Steve Cooper looks at an intermediary Yamaha model that cemented their fine 2T reputation.
The earliest YDS1 had been based around the German Adler MD250, and the subsequent YDS2 embraced a raft of oversights, omissions and lessons learnt from that first machine.
Persevering with the basic design, the next in the series, the YDS3, found critical acclaim around the world and was one of the mid-1960s machines that cemented Yamaha’s position as a key player, especially with the introduction of Autolube lubrication.
Skipping a Mk 4 model due to superstitions around the number, the next bike in the series would be the YDS5 and here Yamaha took a strange decision.
The all-new 350cc YR1 of 1967 utilised horizontally split crankcases which simplified assembly, reduced production time and saved money, so a 250cc version would have been a natural choice, but no. Yamaha chose to carry on with the vertically split engine layout that had served them well for many years, but the new motor wasn’t a simple upgrade of the outgoing YDS3.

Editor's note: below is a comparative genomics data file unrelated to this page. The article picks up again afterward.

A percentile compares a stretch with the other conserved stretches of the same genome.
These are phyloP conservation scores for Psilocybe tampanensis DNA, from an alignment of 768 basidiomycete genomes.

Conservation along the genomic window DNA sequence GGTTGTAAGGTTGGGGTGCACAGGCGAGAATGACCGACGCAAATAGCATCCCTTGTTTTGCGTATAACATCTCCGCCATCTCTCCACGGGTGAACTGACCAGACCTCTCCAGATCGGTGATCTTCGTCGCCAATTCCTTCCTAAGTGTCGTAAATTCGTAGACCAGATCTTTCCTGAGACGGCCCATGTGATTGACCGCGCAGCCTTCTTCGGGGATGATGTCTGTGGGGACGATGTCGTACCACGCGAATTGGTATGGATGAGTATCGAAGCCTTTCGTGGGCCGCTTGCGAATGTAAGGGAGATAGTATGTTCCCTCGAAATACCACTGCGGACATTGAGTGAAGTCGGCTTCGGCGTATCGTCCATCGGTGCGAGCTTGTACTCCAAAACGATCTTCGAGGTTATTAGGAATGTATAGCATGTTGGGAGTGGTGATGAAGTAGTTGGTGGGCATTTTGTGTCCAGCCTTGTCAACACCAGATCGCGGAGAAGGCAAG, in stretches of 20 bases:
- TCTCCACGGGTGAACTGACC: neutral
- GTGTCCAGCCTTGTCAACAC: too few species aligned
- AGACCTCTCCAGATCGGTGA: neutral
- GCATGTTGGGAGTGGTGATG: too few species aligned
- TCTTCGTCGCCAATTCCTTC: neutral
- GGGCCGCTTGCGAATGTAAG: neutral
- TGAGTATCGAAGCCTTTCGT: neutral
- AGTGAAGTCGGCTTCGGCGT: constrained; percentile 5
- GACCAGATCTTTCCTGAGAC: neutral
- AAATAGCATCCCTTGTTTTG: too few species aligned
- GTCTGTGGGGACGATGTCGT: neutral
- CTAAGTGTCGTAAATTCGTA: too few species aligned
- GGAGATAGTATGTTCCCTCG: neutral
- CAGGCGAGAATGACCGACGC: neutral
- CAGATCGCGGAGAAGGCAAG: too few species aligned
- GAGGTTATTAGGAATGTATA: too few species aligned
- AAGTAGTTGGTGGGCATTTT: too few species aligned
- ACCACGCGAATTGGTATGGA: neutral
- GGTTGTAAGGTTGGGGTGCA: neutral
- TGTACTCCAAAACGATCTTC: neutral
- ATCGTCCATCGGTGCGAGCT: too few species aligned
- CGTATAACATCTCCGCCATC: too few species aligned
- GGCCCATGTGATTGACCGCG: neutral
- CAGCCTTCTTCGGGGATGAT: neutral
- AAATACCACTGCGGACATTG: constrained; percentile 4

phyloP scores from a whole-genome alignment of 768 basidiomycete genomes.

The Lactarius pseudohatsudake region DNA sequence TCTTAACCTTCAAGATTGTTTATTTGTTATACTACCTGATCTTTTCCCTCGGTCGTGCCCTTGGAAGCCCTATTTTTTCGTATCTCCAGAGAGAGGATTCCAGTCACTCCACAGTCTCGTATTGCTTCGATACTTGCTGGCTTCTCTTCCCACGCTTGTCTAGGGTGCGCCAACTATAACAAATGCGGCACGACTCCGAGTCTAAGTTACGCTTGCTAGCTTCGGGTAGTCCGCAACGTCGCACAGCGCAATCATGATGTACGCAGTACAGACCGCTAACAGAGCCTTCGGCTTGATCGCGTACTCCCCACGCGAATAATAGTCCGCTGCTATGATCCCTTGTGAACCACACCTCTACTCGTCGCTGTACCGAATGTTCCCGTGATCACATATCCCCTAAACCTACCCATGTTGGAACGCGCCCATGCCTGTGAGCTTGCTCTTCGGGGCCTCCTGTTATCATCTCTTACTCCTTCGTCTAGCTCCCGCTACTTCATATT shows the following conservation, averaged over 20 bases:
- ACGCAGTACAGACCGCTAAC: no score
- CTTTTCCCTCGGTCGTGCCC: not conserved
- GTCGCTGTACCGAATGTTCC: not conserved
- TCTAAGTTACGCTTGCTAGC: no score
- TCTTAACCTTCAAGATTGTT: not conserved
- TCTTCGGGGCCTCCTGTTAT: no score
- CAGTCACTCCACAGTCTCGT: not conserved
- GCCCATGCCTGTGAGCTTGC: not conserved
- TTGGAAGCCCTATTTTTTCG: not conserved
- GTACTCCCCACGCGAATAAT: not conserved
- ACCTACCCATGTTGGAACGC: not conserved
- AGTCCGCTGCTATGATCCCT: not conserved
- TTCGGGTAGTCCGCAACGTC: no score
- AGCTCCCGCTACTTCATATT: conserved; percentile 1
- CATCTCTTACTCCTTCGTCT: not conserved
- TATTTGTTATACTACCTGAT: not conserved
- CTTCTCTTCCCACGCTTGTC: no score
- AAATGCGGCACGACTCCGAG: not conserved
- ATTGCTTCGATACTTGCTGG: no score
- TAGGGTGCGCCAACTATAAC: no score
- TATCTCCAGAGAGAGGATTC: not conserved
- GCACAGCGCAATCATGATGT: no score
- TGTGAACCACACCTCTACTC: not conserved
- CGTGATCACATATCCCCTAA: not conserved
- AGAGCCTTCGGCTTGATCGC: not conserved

Even if a small-bore version of the YR1 350 would have been logical, Yamaha chose to substantially revise the older YDS3 design.
After almost a decade the clutch was relocated from the left-hand end of the crankshaft, where it had operated at engine speed, and moved to the main shaft of the gearbox.
This move alone took the YDS5 variant much closer in layout to its big brother 350 and also significantly reduced engine vibration.
However, the method of gear selection still remained firmly rooted in the late 1950s, retaining the complicated shift mechanism with its plethora of rods, springs and clips.
In retrospect, it was almost as if Yamaha was hedging its bets and genuinely not sure which engine layout was really the best.
Read more and view more images in the March 2019 issue of OBM – on sale now!